Cameron Stephenson joined the Scarlet Knights last summer after two years at Harbor Junior College (CA).  Stephenson already used his redshirt season in JUCO but had three years of eligibility remaining (one of which he used last year).  Recruited as a DT to a team with a glut of DTs, Schiano switched Stephenson to OT in summer camp.  Stephenson earned a backup OT job in summer camp but played behind two other backups in the pecking order.  Stephenson started one game at RT after injuries thinned the starting lineup.  Stephenson played well but injured his ankle just as he was realizing significant playing time.  With three senior DTs departing, Schiano switched Stephenson back to DT for spring camp.  Stephenson will compete for one of two open starting jobs but likely will settle in as a backup on the two-deep. 

Jamaal Westerman enrolled at Rutgers in spring 2004.  In the absence of two veterans, Westerman earned repetitions with the second team ahead of more experienced players in spring camp.  Although he played well, he had four experienced DEs ahead of him in the pecking order and, thus, redshirted last season while practicing with the scout team.  Westerman will likely not break the two-deep unless Barnaby is switched to DT.  Otherwise, Jamaal will try to work his way into the playing rotation and fend off challenges from fellow redshirt freshmen. 

Rocky Ricks, recruited as a LB, was switched to DE in 2003 summer camp because of a glut of young talent at LB.  He redshirted and practiced with the scout team.  Suspensions and injuries created two openings on the depth chart last spring but Ricks was unable to break the two-deep.  Rocky was involved in a fatal car accident during the summer and the resulting injuries sidelined him.  Though still listed on the roster, his return is still uncertain.  He won't participate in spring camp.  It is unlikely that he will be able to play again. 

Joe Salinardi redshirted last season behind six experienced DTs. The departure of three seniors has created an opening on the two-deep.  Joe will get an opportunity to compete for the job in spring camp. 

Carl Howard originally signed with Virginia Tech last year but requested his release during summer camp.  He transferred back home to Rutgers in time to enroll for the fall semester.  As such, his freshman redshirt also satisfied NCAA transfer requirements.  Howard will jockey with Salinardi for a spot on the two deep. 

Mike Ziarnowski redshirted last season and practiced on the scout team.  He will compete for a place in the playing rotation.  He may not crack the two deep with four veterans ahead of him but he still could see action in a three-deep rotation.  Or on special teams. 

Chenry Lewis rounds out a deep crop of freshman DL.  Lewis also redshirted and similarly will wait his turn next year.  For the rising freshman class, next year is about getting ready for 2006.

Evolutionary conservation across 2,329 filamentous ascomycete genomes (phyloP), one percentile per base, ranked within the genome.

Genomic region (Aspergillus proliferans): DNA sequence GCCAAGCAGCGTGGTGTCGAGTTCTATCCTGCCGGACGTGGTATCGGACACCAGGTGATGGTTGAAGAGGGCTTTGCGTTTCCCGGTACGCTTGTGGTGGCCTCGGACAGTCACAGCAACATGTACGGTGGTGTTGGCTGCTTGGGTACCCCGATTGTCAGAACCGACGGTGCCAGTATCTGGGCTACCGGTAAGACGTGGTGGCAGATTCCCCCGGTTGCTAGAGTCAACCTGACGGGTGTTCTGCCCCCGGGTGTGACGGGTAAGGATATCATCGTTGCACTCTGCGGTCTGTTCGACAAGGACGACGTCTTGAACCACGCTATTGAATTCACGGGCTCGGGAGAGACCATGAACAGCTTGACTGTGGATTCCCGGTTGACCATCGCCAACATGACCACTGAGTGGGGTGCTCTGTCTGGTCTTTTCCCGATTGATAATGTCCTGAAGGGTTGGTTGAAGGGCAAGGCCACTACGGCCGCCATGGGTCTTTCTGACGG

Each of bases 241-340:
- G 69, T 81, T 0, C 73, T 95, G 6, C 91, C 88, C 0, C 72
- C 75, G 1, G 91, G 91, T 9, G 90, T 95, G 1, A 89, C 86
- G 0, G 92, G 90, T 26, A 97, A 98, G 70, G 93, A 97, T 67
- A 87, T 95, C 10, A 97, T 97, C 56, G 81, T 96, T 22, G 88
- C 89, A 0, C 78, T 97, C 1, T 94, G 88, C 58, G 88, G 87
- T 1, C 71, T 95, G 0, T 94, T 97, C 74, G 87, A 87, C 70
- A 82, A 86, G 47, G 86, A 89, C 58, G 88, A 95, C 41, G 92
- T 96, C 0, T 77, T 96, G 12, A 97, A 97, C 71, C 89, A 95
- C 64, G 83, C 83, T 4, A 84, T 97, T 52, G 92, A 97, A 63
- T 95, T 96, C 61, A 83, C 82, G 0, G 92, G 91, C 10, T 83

Jonathan Pierre-Etienne is a member of Schiano's 2005 recruiting class.  Having already completed four years of high school in Canada, Jonathan was a spring enrollee at Rutgers.  While the early enrollment should help his development, Pierre-Etienne is not expected to make an impact this spring.  That is just not a realistic expectation. 


Just one year ago, I observed that the days where the performance of the DLine cannot be judged against that of the OLine, because each is so terrible, was history.  Well, history is repeating itself.  The DLine lost four players off the two deep.  The losses were heaviest at DT, including both starters and a backup.  Will a rebuilt DLine that couldn't stop the opposing rushing attack last year show improvement?  That question can't be answered in spring camp.  Not against a rebuilt OLine that couldn't open holes for its running backs last year.  No, the level of improvement by DLine the won't be measurable until September.  While the performance of the DLine as a unit can't be gauged in spring camp, the performance of individual DL, relative to their peers, can be evaluated.  For example, do the DEs keep backside containment?  The evolution of the depth chart will be the most interesting aspect of spring camp for the DLine.  Of particular interest in spring camp will be the following:

  • Who will start alongside Luis Rivas at DT? 
  • Will Val Barnaby remain at DE or be moved to DT?  If Barnaby is moved inside, who will replace him in the starting lineup – Piana Lukabu or Eric Foster? 
  • Will any second year players break into the two-deep? 

Coming Next:  Part 6 of my Spring Preview.  I'll take a look at the underachieving linebacking corps. 

Please send any comments to dwelch11@comcast.net.  I welcome and appreciate your feedback.  And please put "Rutgers" in the message header because I wouldn't want to miss your email in a sea of spam.  In the meantime, if you would like to discuss the spring camp with other Rutgers fans, please visit our message board.